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Jan 10, 2017
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WINE WITH…Indian Chicken and Rice

This basic riff on Indian fare has a host of virtues. It’s one of those comforting one-dish meals that’s simple to prepare and easy to love. It may be prepared ahead of time, there are no extra pots and pans to wash, and the dish really requires no other accompaniment unless you want to serve a vegetable or basic green salad along with it.

If you are wedded to chicken breasts rather than thighs, you may of course make that substitution, recognizing that thighs offer significantly more flavor and texture.

We found that another great merit of this Indian-inspired dish is that it is tasty with both red and white wines.

Indian Chicken and Rice

Serves 4

2 pounds boneless, skinless chicken thighs
salt and pepper
1 tablespoon olive oil
about 1 cup diced onion
2 cloves garlic, minced
1 carrot, diced
2 ¼ cups chicken broth
¼ teaspoon cinnamon
½ teaspoon coriander
2 tablespoons finely grated ginger
1/3 cup raisins
½ cup unflavored whole-milk yogurt
1 cup basmati rice
½ cup slivered almonds

Preheat oven to 400°

Cut each chicken thigh in half and season each piece generously with salt and pepper. Heat the olive oil in a 3-quart baking dish and add the chicken thighs in a single layer. Cook them a few minutes on each side until they are nicely browned, then remove them to a plate and reserve.

Add the onions, carrots and garlic to the pan and cook, stirring frequently, until they have softened, about 3-5 minutes. Pour in the chicken broth, then stir in the cinnamon, coriander and ginger. Remove the pan from the heat and whisk in the yogurt.

Place the rice in a fine-mesh strainer and rinse it under cold running water for a minute or two. Shake the water off and then stir it into the pan with the other ingredients. Nestle the chicken thighs on top of the rice. Cover the pan and bake for 30-35 minutes. May be made ahead to this point and reheated before serving.

While the dish is baking, spread the slivered almonds out in a pie plate or other small, shallow baking pan. Toast them in a small non-stick pan over medium-high heat, or in a toaster-oven, until they are medium/ dark brown, stirring them a couple of times as they toast. Watch them carefully as they can burn in a second or two!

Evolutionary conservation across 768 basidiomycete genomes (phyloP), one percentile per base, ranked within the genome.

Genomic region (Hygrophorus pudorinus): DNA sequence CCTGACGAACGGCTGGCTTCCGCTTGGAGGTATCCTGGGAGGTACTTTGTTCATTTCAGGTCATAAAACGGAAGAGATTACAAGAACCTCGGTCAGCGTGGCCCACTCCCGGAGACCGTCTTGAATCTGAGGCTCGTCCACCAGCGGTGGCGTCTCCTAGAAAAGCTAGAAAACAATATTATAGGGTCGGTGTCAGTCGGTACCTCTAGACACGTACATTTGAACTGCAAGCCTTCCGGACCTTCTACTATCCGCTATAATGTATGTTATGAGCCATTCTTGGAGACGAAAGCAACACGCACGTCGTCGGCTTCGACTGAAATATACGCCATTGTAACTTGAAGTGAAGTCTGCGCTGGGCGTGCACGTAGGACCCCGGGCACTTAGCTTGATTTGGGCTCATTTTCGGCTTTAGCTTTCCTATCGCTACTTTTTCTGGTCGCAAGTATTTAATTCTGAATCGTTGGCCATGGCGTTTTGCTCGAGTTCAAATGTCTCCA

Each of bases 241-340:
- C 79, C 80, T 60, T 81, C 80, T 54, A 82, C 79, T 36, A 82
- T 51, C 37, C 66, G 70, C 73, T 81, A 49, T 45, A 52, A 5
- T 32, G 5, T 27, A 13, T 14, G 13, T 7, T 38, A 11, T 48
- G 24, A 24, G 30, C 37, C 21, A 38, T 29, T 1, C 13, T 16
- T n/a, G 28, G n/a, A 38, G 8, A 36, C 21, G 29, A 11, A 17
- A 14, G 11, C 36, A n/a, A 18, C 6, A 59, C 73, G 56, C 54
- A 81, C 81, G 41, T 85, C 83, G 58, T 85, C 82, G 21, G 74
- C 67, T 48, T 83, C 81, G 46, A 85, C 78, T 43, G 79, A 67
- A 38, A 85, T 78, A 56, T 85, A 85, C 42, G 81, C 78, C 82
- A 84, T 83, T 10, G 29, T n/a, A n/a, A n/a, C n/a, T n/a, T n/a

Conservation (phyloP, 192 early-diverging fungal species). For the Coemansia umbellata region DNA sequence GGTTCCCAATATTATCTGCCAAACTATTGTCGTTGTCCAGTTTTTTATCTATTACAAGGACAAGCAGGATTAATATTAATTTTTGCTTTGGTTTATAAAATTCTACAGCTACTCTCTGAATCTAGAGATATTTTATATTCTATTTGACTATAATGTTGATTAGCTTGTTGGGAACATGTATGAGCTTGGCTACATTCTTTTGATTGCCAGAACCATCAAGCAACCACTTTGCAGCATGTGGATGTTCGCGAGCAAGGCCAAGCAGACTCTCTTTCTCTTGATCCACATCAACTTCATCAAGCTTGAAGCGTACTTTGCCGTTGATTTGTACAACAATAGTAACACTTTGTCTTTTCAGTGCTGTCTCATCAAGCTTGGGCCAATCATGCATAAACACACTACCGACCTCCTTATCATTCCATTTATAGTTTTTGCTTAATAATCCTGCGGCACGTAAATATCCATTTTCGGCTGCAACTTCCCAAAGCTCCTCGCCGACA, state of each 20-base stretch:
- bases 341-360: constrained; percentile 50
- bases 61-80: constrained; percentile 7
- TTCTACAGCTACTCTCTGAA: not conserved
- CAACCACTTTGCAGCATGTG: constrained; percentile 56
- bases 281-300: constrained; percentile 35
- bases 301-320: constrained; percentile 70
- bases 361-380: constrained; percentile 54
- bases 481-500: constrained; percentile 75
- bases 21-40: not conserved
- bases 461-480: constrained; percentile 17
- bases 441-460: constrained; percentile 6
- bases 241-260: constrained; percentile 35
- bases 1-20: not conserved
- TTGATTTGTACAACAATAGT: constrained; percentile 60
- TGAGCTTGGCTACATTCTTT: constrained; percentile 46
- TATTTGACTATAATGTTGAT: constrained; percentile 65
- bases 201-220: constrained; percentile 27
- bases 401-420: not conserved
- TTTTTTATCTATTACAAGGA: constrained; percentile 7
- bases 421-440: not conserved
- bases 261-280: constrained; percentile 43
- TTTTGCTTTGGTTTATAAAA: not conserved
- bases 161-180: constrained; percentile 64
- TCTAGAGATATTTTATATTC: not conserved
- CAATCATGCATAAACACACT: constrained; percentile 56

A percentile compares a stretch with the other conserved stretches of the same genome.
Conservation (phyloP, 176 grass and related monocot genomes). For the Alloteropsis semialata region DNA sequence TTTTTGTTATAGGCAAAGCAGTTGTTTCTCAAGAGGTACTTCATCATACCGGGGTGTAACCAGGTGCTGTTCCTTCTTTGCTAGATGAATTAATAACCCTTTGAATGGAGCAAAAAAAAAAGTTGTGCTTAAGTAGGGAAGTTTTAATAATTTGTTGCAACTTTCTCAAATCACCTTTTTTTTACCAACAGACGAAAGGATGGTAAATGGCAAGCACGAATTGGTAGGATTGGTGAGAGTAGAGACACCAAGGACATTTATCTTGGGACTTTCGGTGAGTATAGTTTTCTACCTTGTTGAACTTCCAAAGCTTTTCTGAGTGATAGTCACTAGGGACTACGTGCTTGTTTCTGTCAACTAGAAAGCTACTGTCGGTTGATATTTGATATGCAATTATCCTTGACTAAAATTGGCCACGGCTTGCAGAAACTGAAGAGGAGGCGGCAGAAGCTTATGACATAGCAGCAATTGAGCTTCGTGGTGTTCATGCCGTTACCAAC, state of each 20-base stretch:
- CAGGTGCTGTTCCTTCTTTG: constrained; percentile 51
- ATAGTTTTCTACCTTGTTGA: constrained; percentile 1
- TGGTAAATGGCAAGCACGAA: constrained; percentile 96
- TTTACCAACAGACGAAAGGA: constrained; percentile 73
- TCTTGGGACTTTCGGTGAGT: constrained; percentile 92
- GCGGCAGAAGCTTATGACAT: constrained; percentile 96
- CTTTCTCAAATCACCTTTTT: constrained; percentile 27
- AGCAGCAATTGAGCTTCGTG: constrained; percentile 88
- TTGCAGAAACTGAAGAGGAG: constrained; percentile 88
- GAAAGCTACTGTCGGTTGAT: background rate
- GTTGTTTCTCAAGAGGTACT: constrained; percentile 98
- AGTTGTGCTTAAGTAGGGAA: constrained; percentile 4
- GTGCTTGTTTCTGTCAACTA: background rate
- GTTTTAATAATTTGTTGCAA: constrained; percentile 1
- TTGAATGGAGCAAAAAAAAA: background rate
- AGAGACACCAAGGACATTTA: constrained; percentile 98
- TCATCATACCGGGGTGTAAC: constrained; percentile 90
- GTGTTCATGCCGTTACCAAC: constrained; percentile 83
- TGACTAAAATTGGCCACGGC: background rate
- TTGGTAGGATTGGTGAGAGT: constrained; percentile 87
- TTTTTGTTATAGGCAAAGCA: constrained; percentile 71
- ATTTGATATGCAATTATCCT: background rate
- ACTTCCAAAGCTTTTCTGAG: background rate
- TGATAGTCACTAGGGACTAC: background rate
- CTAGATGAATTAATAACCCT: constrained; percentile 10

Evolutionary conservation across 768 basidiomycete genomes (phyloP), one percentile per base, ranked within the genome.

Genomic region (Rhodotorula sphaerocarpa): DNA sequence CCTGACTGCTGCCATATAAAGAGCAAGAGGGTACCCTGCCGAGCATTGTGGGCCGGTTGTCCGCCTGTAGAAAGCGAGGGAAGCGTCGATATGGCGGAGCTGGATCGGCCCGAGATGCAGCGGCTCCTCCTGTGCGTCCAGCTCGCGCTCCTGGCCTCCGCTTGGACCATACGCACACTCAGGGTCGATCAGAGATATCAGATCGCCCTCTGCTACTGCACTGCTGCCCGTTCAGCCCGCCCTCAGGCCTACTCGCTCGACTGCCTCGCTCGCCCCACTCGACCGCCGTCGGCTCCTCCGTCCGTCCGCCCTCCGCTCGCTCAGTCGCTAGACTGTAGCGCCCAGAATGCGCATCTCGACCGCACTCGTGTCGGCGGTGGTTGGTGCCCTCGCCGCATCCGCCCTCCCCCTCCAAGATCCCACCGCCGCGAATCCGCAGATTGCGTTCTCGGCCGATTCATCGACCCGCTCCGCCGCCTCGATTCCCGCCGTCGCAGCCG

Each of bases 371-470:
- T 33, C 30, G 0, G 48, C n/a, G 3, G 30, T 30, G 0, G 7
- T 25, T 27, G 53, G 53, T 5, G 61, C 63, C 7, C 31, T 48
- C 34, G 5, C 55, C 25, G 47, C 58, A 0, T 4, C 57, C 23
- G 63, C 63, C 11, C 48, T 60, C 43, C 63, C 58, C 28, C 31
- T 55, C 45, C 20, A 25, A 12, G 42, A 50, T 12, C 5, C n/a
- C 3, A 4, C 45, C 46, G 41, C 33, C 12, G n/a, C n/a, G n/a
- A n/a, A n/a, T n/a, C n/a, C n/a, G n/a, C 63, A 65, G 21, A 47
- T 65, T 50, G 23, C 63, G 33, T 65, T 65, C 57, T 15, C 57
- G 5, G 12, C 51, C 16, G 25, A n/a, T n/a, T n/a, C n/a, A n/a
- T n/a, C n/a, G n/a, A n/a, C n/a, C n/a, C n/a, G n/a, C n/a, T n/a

Just before serving the dish sprinkle the almonds over the top.

* * *

This is an extremely versatile dish when it comes to choosing a wine partner. It likes whites that are full of fruit flavor but that also display refreshing acidity. With reds, it doesn’t pair well with heavy tannins, but doesn’t necessarily need a light-bodied partner. We tried thirteen wines with it, and almost all proved satisfactory. These five showed best.

Questions or comments? Contact us at Talkofthevine@gmail.com

Selection

Approx. Price

Comments

Babich, Marlborough (New Zealand) Pinot Noir “Black Label” 2014

(Imported by MHW Ltd.)

$21

The herbal note in this light Pinot made the match especially enticing. There is plenty of bright cherry fruit, but also notes resembling thyme and coriander.

Hugel, Alsace (France) Pinot Blanc “Cuvée les Amours” 2014

(Imported by Frederick Wildman)

$18

Fresh and vibrant, with flavors echoing golden apples and juicy pears, this wine shone brightly with the dish. It is not especially complex, but it does taste complete. All its virtues came to the fore with this pairing.

Leeuwenkuil

Swartland (South Africa) Grenache Noir 2015

(Imported by Indigo Wine Group)

$21

Earthy, spicy notes give this wine character and made the dish taste deep and satisfying. A Marsanne from this same producer proved almost as compatible, making Leeuwenkuil a label that we plan to look for in the future.

Pazo Señorans, Rias Baixas (Spain) Albariño 2015

(Imported by European Cellars)

$24

Always a stellar Albariño, the 2015 Pazo Señorans tastes of apples and citrus, with a broad mouth-feel that enables it to stand up to hearty foods. It enhanced the dish by accenting the sweet spices in the preparation.

Raats, Stellenbosch (South Africa) Chenin Blanc “Original” 2016

(Imported by Cape Classics)

$16

Tasting most notably of sweet pear fruit, with riveting acidity for balance, this Chenin Blanc meshed seamlessly with our Indian-inspired chicken and rice. It was a near perfect match.